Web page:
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What are the Different Kinds of Roofing Shingles?

Ceramic roofing shingles can last for over a 100 years.
Terracotta roofing shingles are popular in warm regions.
Asphalt roofing shingles.
Experienced roofers will help you choose the correct shingles for the job.
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  • Written By: Mary McMahon
  • Edited By: Bronwyn Harris
  • Last Modified Date: 15 November 2014
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Roofing shingles come in a variety of styles and configurations to meet the needs of architects and homeowners looking for a sturdy roof that also accents the building it is installed on. Depending on the style of the home, one type of roofing shingles might be more appropriate than another, and roofers usually work with their clients to reach a good decision about shingles together. Whether the roof is part of a brand new home or is being redone, roofing shingles can be used to add to the beauty and value of a home.

The most widespread kind of roofing shingles are composition shingles, which are made using a base of fiberglass and asphalt which is studded with flecks of colored minerals. In some cases, the base may be made with more natural materials: if you are concerned about fiberglass, talk to your contractor. Composition shingles are popular with homeowners and roofers because they are cheaper than other types of shingle, very water resistant, fire resistant, and they also come in a myriad of colors. Common color variations for composition shingles include green, gray, blue, black, and brown; they can be coordinated with the home or used to blend the roof with neighboring roofs for an even appearance.

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Natural materials are also used to make roofing shingles. The most common natural choices are slate and cedar. In both cases, the natural material of choice must be carefully milled and cut, and requires more work to successfully install. Slate and cedar roofs look more elegant than composition roofs, but the difficulty of shingle manufacture and installation is reflected in the price. These roofing shingles do have advantages: both are naturally insect resistant, and slate is also fire resistant. Slate is also less likely to give way under the weight of heavy snow, partially because of the heavier roof support system that is required to install slate shingles. Slate and cedar are durable, beautiful, and longer lasting than composition roofs.

In some areas, tile is used to create a roof. Roofing tiles can be made from a variety of materials, although terracotta is the most common. Many Mediterranean inspired homes use roofing tiles, but tiles are not restricted to this style of architecture, and there are some sound reasons for choosing tile as a roofing material. A home which is roofed in tile will be cooler in the summer and warmer in the winter, because tile acts like a temperature regulator for the home. While the distinctive red of terracotta is the most common color for roofing tiles, companies make tile in a range of colors and shapes to suit a wide number of architectural styles.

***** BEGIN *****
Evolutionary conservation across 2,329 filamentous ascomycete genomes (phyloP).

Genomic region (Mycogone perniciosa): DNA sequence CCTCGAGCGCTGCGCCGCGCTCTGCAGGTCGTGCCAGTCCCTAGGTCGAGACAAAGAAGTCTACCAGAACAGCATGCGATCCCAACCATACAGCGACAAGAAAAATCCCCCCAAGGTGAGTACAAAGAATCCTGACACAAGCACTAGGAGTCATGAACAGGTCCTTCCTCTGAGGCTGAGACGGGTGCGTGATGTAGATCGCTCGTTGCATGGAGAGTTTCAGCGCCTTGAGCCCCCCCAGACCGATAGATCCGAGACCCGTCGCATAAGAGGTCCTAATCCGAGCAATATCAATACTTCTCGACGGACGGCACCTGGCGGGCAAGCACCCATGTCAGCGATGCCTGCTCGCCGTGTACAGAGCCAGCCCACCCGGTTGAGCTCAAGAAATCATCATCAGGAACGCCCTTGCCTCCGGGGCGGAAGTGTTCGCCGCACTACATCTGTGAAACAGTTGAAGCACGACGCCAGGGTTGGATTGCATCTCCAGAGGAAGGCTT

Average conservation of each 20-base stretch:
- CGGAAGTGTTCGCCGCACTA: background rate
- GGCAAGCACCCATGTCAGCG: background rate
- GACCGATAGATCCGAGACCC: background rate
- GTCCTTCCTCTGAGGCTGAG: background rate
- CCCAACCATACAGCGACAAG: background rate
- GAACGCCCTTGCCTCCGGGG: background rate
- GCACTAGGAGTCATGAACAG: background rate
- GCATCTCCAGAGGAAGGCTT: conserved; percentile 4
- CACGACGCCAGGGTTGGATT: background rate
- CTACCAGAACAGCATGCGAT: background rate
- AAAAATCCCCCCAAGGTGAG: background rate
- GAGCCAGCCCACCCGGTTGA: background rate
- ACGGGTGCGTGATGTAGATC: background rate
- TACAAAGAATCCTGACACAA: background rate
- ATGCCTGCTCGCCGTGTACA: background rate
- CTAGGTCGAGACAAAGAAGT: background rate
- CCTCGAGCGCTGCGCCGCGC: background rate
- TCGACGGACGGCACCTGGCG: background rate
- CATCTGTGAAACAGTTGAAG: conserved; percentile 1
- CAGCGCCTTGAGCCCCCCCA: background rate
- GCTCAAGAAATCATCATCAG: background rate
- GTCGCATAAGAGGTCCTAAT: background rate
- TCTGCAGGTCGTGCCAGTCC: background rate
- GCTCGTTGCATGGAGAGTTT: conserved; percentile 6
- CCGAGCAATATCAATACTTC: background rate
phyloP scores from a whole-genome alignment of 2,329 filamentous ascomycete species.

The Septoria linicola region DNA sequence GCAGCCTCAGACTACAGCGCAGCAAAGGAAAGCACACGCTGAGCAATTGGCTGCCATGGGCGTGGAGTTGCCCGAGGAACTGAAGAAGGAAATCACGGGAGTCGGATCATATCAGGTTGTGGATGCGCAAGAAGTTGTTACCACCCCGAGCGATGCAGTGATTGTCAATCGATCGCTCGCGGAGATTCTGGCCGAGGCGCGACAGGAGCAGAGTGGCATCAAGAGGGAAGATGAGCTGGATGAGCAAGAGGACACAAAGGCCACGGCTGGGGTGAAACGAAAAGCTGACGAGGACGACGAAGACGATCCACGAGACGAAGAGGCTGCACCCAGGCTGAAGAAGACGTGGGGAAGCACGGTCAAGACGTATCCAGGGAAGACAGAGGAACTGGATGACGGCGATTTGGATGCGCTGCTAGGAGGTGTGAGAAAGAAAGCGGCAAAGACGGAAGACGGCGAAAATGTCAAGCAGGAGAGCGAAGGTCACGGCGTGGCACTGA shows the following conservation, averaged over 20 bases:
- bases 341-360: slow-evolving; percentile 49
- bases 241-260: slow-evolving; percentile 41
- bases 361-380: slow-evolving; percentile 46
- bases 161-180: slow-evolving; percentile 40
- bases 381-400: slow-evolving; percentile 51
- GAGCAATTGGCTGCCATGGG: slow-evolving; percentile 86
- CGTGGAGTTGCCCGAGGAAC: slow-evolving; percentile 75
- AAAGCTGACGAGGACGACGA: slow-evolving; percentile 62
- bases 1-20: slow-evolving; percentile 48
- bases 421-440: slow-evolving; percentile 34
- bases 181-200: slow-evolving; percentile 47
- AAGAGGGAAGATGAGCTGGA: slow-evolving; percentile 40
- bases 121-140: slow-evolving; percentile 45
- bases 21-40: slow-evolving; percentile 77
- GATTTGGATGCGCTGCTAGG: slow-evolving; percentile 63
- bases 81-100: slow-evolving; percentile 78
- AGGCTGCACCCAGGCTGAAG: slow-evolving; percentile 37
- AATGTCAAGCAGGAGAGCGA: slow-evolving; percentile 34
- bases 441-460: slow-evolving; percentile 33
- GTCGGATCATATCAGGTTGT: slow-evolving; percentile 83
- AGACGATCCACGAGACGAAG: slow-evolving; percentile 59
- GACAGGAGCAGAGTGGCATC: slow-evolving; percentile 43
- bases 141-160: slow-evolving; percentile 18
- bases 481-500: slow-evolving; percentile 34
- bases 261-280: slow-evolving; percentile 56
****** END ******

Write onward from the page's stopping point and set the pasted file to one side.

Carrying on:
Roofing shingles should be chosen with care to the area in which the shingles are being installed. Whether re-roofing or building from scratch, an experienced and confident roofer should be chosen: ask around or use the local Chamber of Commerce to locate a skilled roofer. A good roofer will tell you which types of roofing shingles are appropriate for your home, and what your roofing options are depending on the region you live in. After meeting with a roofer and talking about your options, be sure to get a firm estimate on the total price of the work involved, and do not be afraid to ask questions about the warranty on the roof, when the contractor can start, and how long the project is expected to last.

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Charlie89
Post 3

Is slate the longest lasting type of roof shingles, or are there other ones that last a long time too?

I've heard that some of the composite ones can last for a really long time, but that was from a salesman, so I wasn't sure how true that is.

gregg1956
Post 2

Choosing shingles is one of those tasks that is deceptively difficult.

I would go for the nicest ones that you can easily afford, just because that is a good investment for your roof and can raise the value of your house.

If you really want a natural look, like cedar shingles, you could try a cheaper alternative, for example, shake shingles made out of a cheaper wood.

You also need to consider the environment of your house, and the kind of weather/moisture/dryness your shingles will have to take, and then choose accordingly.

EarlyForest
Post 1

I am trying to decide what kind of roofing shingles to use for my new house.

I've considered cedar shingles, but they can be really expensive.

Does anybody have any advice on the how to choose the right residential roofing shingles?

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